- By Native News Online Staff
TAHLEQUAH, Okla. — Last Thursday, March 18, marked the one-year anniversary of the loss of the first Cherokee citizen and Oklahoman, Merle Dry, who passed away from Covid-19.
To mark the anniversary and show honor to Dry and the additional 106 Cherokee citizens lost to the deadly coronavirus, the Cherokee Nation held a candlelight memorial at the tribe's W.W. Keeler Tribal Complex in Tahlequah, Okla.
“Today, our obligation is to give each of these lives lost even more meaning. In their names, let us keep each other safe. In their names, let's have each other's back,” Chief Chuck Hoskin, Jr. said. “Let’s live each day to the fullest. In their names, let us embrace each other. In mourning those who have left us, we remain mindful of how to beat the COVID-19 virus. That means getting the vaccine, wearing a mask in large gatherings, and following the latest public health recommendations. Each life lost to COVID-19 is a deep loss, and each life lost was meaningful. We can give even deeper meaning to those we lost by working together, in their memory, to keep each other safe and keep our communities strong.”
Other speakers included Deputy Principal Chief Bryan Warner, District 4 Tribal Councilor Mike Dobbins, Speaker of the Council Joe Byrd and Chief of Staff Todd Enlow. A prayer was offered by Cherokee National Treasure Crosslin Smith.
The memorial included 107 candles in honor of Dry and the 106 lives lost in the Cherokee Nation health system since the Covid-19 pandemic began. There were also five empty chairs reserved during the memorial for Cherokee Nation employees lost to the virus.
“How do we build one other up? It’s simple: with kindness, with love, and with compassion,” Deputy Chief Warner said. “This is something that we, as Cherokees, have shown throughout this pandemic. Because of the great loss that we’ve had, our hearts are grieving, and we must have compassion as we move forward. We must use kindness, and we must wrap everything that we do in love. Let us remember those who passed from this Earth, and let us honor them by extending the grace and mercy that our creator extends to each and every one of us.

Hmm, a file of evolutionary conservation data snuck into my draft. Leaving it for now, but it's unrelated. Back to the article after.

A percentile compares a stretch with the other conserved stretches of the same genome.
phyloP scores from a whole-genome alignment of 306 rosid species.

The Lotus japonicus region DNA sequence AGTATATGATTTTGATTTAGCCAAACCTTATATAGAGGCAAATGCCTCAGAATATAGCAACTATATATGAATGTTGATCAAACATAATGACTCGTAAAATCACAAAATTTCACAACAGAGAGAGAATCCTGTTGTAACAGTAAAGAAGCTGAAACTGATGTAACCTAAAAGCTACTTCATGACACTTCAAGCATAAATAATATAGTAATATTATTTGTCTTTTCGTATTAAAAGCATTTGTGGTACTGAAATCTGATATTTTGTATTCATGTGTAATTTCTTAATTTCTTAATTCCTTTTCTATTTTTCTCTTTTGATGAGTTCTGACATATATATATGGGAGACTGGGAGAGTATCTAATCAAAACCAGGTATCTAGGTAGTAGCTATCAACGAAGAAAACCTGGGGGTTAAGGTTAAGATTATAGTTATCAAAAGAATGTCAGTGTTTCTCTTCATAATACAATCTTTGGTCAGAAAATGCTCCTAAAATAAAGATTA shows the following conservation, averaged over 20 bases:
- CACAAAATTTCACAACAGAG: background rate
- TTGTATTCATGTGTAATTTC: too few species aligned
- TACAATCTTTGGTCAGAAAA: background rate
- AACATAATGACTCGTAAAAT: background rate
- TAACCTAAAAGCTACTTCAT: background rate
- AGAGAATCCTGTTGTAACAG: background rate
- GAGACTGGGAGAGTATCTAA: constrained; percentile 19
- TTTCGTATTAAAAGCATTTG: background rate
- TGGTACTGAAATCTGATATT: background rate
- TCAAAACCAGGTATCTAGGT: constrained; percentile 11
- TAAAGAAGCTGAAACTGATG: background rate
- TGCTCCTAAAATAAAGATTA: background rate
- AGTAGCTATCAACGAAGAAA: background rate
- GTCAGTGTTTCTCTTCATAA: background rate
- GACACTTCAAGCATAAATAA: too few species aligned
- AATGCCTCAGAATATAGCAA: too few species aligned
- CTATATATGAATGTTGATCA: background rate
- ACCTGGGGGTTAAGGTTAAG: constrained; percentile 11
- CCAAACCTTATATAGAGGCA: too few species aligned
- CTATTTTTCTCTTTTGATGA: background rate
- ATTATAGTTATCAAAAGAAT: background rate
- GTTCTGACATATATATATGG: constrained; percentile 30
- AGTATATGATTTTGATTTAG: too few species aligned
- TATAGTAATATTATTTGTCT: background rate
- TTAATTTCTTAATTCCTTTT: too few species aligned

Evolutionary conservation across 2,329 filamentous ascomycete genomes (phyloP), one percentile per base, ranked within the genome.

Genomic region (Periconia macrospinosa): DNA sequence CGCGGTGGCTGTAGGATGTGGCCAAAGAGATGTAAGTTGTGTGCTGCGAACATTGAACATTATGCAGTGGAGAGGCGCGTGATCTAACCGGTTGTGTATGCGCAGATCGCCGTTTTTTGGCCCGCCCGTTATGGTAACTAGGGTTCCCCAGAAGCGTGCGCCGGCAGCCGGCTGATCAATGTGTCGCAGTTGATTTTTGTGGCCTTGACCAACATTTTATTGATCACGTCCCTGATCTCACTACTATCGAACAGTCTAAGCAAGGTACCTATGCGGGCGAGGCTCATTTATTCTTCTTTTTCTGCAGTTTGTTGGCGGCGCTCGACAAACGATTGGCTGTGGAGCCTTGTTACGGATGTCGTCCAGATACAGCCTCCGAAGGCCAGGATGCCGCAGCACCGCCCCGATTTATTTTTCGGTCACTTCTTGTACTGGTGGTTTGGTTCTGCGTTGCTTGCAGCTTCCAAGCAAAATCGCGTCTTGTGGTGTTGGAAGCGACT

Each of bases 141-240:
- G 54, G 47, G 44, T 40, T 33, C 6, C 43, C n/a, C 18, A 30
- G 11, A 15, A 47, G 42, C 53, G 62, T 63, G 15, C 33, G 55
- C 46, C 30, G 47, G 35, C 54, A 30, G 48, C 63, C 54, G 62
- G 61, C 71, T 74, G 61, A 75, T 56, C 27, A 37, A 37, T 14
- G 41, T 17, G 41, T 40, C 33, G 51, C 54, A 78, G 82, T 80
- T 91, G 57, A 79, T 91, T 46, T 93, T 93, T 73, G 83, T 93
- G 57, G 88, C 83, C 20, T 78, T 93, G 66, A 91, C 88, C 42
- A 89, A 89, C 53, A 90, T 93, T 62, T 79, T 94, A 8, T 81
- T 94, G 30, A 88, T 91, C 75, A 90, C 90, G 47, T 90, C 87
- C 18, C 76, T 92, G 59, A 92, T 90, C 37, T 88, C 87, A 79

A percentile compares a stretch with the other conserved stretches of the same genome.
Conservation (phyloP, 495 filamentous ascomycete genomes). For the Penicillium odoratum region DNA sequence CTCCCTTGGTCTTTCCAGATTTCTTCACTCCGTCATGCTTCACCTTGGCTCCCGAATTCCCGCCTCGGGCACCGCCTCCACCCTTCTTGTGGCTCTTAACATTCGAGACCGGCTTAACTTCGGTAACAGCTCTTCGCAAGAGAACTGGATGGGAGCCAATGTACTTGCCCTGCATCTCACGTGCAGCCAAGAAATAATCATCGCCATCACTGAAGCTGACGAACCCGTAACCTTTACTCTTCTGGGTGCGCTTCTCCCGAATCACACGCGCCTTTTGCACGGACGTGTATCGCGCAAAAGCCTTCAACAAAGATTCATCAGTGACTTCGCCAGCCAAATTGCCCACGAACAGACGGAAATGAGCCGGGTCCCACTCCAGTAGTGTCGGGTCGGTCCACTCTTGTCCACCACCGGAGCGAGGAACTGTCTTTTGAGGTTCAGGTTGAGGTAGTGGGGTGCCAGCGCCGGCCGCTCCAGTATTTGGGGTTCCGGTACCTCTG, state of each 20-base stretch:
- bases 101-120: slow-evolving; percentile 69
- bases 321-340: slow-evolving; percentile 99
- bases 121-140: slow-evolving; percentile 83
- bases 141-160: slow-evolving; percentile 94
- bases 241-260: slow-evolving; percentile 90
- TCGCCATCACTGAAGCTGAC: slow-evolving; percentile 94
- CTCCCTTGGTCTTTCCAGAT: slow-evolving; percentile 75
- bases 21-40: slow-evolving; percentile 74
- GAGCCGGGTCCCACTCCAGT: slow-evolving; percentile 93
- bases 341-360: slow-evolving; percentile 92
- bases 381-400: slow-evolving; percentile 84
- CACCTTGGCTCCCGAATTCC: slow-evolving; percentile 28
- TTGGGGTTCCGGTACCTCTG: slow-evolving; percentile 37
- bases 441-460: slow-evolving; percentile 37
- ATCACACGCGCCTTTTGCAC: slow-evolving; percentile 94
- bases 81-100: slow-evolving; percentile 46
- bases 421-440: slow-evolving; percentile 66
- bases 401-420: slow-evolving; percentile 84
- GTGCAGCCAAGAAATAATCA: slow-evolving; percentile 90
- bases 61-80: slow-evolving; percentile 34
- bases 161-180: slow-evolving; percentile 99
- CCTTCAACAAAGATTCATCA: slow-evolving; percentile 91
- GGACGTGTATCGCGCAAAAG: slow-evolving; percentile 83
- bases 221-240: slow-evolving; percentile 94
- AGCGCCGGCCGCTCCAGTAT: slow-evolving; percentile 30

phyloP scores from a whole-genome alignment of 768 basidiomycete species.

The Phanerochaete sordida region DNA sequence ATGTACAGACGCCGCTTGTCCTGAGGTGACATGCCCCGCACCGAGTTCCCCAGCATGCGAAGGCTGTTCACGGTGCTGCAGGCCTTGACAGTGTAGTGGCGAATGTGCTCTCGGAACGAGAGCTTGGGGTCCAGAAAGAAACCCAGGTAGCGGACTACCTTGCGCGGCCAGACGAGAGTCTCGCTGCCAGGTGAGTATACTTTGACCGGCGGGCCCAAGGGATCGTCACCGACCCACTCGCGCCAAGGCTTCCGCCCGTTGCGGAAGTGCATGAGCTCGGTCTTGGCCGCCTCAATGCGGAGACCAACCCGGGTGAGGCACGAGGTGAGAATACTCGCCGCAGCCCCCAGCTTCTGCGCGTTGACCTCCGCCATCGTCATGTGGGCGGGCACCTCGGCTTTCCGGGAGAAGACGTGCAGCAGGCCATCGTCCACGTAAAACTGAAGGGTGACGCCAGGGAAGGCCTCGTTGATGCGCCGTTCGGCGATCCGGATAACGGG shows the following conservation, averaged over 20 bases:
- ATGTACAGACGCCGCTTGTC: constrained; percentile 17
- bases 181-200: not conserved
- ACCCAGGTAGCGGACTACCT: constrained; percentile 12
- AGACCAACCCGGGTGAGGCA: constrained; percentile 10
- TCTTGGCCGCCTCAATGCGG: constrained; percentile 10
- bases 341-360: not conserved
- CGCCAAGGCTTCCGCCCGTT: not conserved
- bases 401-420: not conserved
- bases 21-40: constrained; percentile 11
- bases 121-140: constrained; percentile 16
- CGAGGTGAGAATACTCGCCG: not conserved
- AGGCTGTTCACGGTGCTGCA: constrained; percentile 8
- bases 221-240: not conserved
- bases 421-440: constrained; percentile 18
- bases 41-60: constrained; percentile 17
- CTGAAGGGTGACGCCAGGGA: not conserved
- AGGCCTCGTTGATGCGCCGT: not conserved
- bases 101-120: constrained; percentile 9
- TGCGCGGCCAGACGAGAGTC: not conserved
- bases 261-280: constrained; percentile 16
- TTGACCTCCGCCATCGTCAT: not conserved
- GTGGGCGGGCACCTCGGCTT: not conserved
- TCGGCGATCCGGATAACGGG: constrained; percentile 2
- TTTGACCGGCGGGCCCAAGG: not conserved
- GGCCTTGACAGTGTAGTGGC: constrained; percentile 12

The memorial also featured three members of the Cherokee National Youth Choir, who performed “Orphan Child” and “Amazing Grace” in the Cherokee language. The public was invited to view the memorial live on the Cherokee Nation’s official Facebook page and to leave memories, thoughts and prayers in honor of those they have lost to Covid-19.
More Stories Like ThisNative News Weekly (10/24/2021): D.C. Briefs
GOOD MEDICINE: Fighting COVID with traditional healing and Western medicine
PHOTOS of First Lady Jill Biden's Visit to Saginaw Chippewa Indian Tribe
Wes Studi’s Mother, Maggie Studie, Passes Away at 92
Teacher Who Did a Poor Job of “Playing Indian” in Video that Went Viral is Placed on Leave
Native Perspective. Native Voices. Native News.
We launched Native News Online because the mainstream media often overlooks news that is important is Native people. We believe that everyone in Indian Country deserves equal access to news and commentary pertaining to them, their relatives and their communities. That's why the story you’ve just finished was free — and we want to keep it that way, for all readers. We hope you'll consider making a donation to support our efforts so that we can continue publishing more stories that make a difference to Native people, whether they live on or off the reservation. Your donation will help us keep producing quality journalism and elevating Indigenous voices. Any contribution of any amount — big or small — gives us a better, stronger future and allows us to remain a force for change. Donate to Native News Online today and support independent Indigenous journalism. Thank you.